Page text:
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By Matt Hoffman (tonapdivine)

Reprise, the Phish tribute who to date has played just four shows, is most easily understood as doing with the music and spirit of Phish, what Dark Star Orchestra has been doing for decades with those of The Grateful Dead: they perform shows drawing on past Phish setlists and do so largely as Phish did, warts and all, though to hear them tell it, the “mistakes” are where the magic often happens. For the fans of standardized tests (we can smell our own), think of it this way: Dark Star Orchestra:Grateful Dead::Reprise:Phish. For the math nerds (h/t jfcnj!), ((DSO/GD) * Phish) + ∈

On June 13, 2024, I asked Tom Marshall to describe the band, who to that point had played only two public shows just four months prior at Nectar’s. (They’ve since doubled their show count, playing their third and fourth shows, respectively, at Milkboy Philly, where I spoke with Tom, and Colony Woodstock). He gave a one-word response: un-fucking-believable. Some might say it’s his job to say this, and they wouldn’t be wrong: he manages the band with RJ Bee, his co-founder in Osiris Media, the musical storytelling platform that since 2018 has published over 50 podcasts, many of them Phish-related. Others might suggest the influence of cognitive bias, as Marshall has known and collaborated with the band members for years and has played a variety of critical roles in the band’s formation and rapid evolution.

(c) Heather Witkowski

But this is not the first Phish tribute to come around – heck, everyone in Reprise has played in at least one Phish tribute, often with one another! – and…I mean…y’know…Tom wrote the book. He didn’t have to help put Reprise together: he chose to. He doesn’t have to manage Reprise: he gets to.


It’s a small world, but we all start out small

While the earliest seeds of Reprise arguably were sown decades ago by Trey, Tom, and friends at The Rhombus, the band’s more proximate origin story begins in December 2022, when Osiris hosted a one-off Fall ‘97 Phish tribute at Ardmore Music Hall and asked Cal Kehoe (Pink Talking Fish) to put together a band for the event. (Video here, music at 01:28:00.) The band that night included bassist Chris DeAngelis (The Machine, Kung Fu) and drummer/musical polymath Adrian Tramontano (Twiddle, Kung Fu), as well as Jeremy Kaplan (Dogs in a Pile) and Andrew Pfeiffer (Feel Free), with a guest appearance by Scott Chasolen (ulu, The Machine). Fast forward to summer 2023, when the as yet unnamed project went on to play another Osiris event, this time a Phish pre-show at The Bitter End, this time featuring Kiran Edwards (Residual Groove). (Video here, music starts at the 57-minute mark.) By then, it was clear to all involved that there was a “there” there: the flag had been planted. (James Sissler wrote a great piece for Live for Live Music, detailing the band’s history.)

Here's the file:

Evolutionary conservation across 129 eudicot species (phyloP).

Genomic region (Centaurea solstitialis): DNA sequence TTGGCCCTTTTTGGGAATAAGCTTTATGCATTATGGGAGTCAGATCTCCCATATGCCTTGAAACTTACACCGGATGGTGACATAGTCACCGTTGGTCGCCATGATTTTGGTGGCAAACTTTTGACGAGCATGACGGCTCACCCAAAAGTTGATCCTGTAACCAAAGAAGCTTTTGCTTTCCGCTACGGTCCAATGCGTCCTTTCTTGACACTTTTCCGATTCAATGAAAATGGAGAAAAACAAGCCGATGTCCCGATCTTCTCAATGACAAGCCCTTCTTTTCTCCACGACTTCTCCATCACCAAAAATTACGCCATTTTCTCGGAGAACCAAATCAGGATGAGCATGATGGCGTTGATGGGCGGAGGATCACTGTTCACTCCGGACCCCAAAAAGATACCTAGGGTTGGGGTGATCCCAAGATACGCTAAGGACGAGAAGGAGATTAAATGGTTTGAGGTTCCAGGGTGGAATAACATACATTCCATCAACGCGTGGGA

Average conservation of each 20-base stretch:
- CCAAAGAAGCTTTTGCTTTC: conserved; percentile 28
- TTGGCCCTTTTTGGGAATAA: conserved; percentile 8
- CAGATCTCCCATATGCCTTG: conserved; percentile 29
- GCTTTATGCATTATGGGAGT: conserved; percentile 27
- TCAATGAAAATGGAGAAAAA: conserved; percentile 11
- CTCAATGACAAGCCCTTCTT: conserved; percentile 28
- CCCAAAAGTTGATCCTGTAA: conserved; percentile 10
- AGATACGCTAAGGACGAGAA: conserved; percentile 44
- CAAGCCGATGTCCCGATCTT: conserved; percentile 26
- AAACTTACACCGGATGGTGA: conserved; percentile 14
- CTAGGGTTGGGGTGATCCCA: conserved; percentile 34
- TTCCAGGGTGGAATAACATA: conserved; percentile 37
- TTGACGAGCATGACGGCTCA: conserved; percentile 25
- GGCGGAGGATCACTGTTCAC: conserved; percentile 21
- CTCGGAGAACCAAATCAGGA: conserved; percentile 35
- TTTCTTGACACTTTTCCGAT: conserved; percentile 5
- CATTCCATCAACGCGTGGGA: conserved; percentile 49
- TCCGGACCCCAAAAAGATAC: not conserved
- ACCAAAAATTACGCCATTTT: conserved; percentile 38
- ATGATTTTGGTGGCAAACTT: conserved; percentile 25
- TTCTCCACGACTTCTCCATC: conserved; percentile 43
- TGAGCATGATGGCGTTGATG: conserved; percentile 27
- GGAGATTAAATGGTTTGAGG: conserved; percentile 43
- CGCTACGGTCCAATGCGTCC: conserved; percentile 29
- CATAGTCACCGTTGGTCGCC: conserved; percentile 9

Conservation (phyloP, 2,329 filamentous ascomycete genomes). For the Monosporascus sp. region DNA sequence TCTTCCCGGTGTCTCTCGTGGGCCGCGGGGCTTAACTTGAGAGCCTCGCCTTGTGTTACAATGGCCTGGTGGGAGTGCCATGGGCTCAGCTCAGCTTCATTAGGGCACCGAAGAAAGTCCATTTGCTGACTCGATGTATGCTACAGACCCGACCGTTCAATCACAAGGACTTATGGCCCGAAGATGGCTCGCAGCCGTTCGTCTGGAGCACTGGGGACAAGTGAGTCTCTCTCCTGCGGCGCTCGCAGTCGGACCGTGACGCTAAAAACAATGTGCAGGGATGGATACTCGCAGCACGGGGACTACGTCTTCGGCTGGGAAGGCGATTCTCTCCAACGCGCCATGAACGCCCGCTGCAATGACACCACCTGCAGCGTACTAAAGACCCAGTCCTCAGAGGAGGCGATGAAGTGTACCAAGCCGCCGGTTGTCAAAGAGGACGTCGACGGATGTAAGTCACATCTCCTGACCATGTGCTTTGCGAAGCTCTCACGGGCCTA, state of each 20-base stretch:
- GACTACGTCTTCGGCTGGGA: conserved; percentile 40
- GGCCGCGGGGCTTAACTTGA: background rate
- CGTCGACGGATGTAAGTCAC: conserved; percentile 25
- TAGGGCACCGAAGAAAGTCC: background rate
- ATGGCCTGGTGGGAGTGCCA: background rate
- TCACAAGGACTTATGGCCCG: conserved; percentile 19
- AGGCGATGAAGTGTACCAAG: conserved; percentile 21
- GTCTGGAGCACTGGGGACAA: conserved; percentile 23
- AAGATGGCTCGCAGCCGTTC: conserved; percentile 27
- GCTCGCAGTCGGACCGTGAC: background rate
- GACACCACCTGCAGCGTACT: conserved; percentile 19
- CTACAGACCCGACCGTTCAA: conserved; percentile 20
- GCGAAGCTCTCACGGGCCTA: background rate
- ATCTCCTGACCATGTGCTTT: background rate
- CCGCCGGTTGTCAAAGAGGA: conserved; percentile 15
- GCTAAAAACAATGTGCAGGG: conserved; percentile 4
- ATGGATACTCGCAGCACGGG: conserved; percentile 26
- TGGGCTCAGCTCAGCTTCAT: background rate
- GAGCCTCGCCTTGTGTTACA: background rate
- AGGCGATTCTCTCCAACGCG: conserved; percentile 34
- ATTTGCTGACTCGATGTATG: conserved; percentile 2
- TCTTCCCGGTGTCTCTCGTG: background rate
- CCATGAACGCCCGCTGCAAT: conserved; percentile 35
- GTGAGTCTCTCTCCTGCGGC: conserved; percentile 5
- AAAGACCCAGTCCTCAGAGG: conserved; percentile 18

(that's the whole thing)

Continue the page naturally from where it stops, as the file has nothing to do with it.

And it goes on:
(c) Heather Witkowski

This isn’t who it would be if it wasn’t who it is

There are both practical and philosophical reasons Reprise makes sense as a band. “These guys are tremendous friends and HUGE Phish fans,” says Marshall. “They’ve all played together in various combinations for a long time, and for them, this is a dream gig.” Marshall has known Chasolen since the early 2000s, when Chasolen’s former band, ulu, opened for Marshall’s former band, Amfibian. (Fun fact: Amfibian only played 25 or so live shows.) Jefferson Waful, renowned lighting director and Director of Video for On Location, a VIP hospitality company, ran lights at the Reprise Milkboy show and said he knew the band was serious when he knew Chasolen was involved.

Since his ulu days, Chasolen has gone on to play for years with DeAngelis, who in turn has a long history of playing with Tramontano, and they’ve all played with Kehoe. “It starts with people and relationships,” says DeAngelis. “It’s so fun to play with musicians of this caliber who are as passionate about this music as I am. Phish is such a part of the fabric of my life.” Tramontano agrees: “Over years of playing together, we’ve all learned, both from Phish and one another, to take risks, recover, and just go with it.” Says Chasolen, the group’s elder statesman, of Kehoe, its youngest: “It doesn’t feel like there’s an age difference between us. That’s what happens when you connect with a fellow artist.”

What's new is old, what's old is gone